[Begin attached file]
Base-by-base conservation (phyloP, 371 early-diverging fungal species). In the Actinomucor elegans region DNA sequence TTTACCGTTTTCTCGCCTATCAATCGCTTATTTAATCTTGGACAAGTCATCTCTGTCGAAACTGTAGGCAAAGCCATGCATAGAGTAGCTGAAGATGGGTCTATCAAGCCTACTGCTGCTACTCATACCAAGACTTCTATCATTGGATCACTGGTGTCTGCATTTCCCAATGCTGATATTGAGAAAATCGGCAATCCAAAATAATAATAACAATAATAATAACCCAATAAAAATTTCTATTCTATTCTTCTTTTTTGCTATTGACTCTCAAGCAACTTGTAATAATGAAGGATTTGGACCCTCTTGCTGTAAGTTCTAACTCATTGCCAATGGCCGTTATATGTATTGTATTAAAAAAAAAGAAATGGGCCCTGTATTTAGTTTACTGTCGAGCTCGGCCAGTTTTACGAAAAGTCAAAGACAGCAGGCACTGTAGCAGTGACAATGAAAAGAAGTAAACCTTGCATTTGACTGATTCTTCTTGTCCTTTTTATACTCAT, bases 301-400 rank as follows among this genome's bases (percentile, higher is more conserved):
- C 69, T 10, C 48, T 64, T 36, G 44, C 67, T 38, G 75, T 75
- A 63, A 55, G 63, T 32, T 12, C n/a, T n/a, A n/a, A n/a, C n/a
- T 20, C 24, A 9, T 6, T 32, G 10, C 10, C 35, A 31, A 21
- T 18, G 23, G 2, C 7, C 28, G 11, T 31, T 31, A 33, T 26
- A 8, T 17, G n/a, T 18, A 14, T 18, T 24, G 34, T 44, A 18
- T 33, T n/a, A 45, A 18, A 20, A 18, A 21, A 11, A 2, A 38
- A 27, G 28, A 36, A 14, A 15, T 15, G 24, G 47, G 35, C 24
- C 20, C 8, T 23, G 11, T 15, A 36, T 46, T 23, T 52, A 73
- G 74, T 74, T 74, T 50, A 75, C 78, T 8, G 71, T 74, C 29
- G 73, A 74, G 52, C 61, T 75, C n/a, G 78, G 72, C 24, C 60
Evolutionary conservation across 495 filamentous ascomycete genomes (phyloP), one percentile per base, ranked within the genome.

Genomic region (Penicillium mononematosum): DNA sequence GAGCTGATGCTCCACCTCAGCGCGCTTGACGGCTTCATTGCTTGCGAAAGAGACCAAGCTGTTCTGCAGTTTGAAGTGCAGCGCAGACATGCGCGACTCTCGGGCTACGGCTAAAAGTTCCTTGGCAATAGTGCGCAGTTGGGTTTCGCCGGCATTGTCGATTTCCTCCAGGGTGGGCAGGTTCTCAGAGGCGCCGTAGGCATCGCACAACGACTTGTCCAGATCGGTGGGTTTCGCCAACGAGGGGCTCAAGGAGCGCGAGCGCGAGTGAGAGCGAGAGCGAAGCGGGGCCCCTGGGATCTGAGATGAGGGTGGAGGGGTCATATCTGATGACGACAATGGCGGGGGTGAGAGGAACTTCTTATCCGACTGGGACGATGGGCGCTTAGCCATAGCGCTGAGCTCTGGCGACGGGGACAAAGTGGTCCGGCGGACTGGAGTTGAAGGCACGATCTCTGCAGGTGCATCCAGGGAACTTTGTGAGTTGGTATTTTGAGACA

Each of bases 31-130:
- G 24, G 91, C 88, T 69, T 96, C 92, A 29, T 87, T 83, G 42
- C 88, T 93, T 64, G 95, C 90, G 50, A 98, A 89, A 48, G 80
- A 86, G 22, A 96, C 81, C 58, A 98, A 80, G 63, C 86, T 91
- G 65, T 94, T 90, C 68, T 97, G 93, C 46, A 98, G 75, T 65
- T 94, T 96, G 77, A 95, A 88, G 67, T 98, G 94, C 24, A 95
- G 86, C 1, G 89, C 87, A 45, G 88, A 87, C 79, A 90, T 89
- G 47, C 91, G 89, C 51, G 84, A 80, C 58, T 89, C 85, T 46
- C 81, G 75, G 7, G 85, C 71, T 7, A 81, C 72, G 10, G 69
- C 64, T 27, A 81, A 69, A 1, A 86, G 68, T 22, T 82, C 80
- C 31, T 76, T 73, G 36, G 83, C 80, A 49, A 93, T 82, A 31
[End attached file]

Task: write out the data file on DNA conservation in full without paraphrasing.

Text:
Base-by-base conservation (phyloP, 371 early-diverging fungal species). In the Actinomucor elegans region DNA sequence TTTACCGTTTTCTCGCCTATCAATCGCTTATTTAATCTTGGACAAGTCATCTCTGTCGAAACTGTAGGCAAAGCCATGCATAGAGTAGCTGAAGATGGGTCTATCAAGCCTACTGCTGCTACTCATACCAAGACTTCTATCATTGGATCACTGGTGTCTGCATTTCCCAATGCTGATATTGAGAAAATCGGCAATCCAAAATAATAATAACAATAATAATAACCCAATAAAAATTTCTATTCTATTCTTCTTTTTTGCTATTGACTCTCAAGCAACTTGTAATAATGAAGGATTTGGACCCTCTTGCTGTAAGTTCTAACTCATTGCCAATGGCCGTTATATGTATTGTATTAAAAAAAAAGAAATGGGCCCTGTATTTAGTTTACTGTCGAGCTCGGCCAGTTTTACGAAAAGTCAAAGACAGCAGGCACTGTAGCAGTGACAATGAAAAGAAGTAAACCTTGCATTTGACTGATTCTTCTTGTCCTTTTTATACTCAT, bases 301-400 rank as follows among this genome's bases (percentile, higher is more conserved):
- C 69, T 10, C 48, T 64, T 36, G 44, C 67, T 38, G 75, T 75
- A 63, A 55, G 63, T 32, T 12, C n/a, T n/a, A n/a, A n/a, C n/a
- T 20, C 24, A 9, T 6, T 32, G 10, C 10, C 35, A 31, A 21
- T 18, G 23, G 2, C 7, C 28, G 11, T 31, T 31, A 33, T 26
- A 8, T 17, G n/a, T 18, A 14, T 18, T 24, G 34, T 44, A 18
- T 33, T n/a, A 45, A 18, A 20, A 18, A 21, A 11, A 2, A 38
- A 27, G 28, A 36, A 14, A 15, T 15, G 24, G 47, G 35, C 24
- C 20, C 8, T 23, G 11, T 15, A 36, T 46, T 23, T 52, A 73
- G 74, T 74, T 74, T 50, A 75, C 78, T 8, G 71, T 74, C 29
- G 73, A 74, G 52, C 61, T 75, C n/a, G 78, G 72, C 24, C 60
Evolutionary conservation across 495 filamentous ascomycete genomes (phyloP), one percentile per base, ranked within the genome.

Genomic region (Penicillium mononematosum): DNA sequence GAGCTGATGCTCCACCTCAGCGCGCTTGACGGCTTCATTGCTTGCGAAAGAGACCAAGCTGTTCTGCAGTTTGAAGTGCAGCGCAGACATGCGCGACTCTCGGGCTACGGCTAAAAGTTCCTTGGCAATAGTGCGCAGTTGGGTTTCGCCGGCATTGTCGATTTCCTCCAGGGTGGGCAGGTTCTCAGAGGCGCCGTAGGCATCGCACAACGACTTGTCCAGATCGGTGGGTTTCGCCAACGAGGGGCTCAAGGAGCGCGAGCGCGAGTGAGAGCGAGAGCGAAGCGGGGCCCCTGGGATCTGAGATGAGGGTGGAGGGGTCATATCTGATGACGACAATGGCGGGGGTGAGAGGAACTTCTTATCCGACTGGGACGATGGGCGCTTAGCCATAGCGCTGAGCTCTGGCGACGGGGACAAAGTGGTCCGGCGGACTGGAGTTGAAGGCACGATCTCTGCAGGTGCATCCAGGGAACTTTGTGAGTTGGTATTTTGAGACA

Each of bases 31-130:
- G 24, G 91, C 88, T 69, T 96, C 92, A 29, T 87, T 83, G 42
- C 88, T 93, T 64, G 95, C 90, G 50, A 98, A 89, A 48, G 80
- A 86, G 22, A 96, C 81, C 58, A 98, A 80, G 63, C 86, T 91
- G 65, T 94, T 90, C 68, T 97, G 93, C 46, A 98, G 75, T 65
- T 94, T 96, G 77, A 95, A 88, G 67, T 98, G 94, C 24, A 95
- G 86, C 1, G 89, C 87, A 45, G 88, A 87, C 79, A 90, T 89
- G 47, C 91, G 89, C 51, G 84, A 80, C 58, T 89, C 85, T 46
- C 81, G 75, G 7, G 85, C 71, T 7, A 81, C 72, G 10, G 69
- C 64, T 27, A 81, A 69, A 1, A 86, G 68, T 22, T 82, C 80
- C 31, T 76, T 73, G 36, G 83, C 80, A 49, A 93, T 82, A 31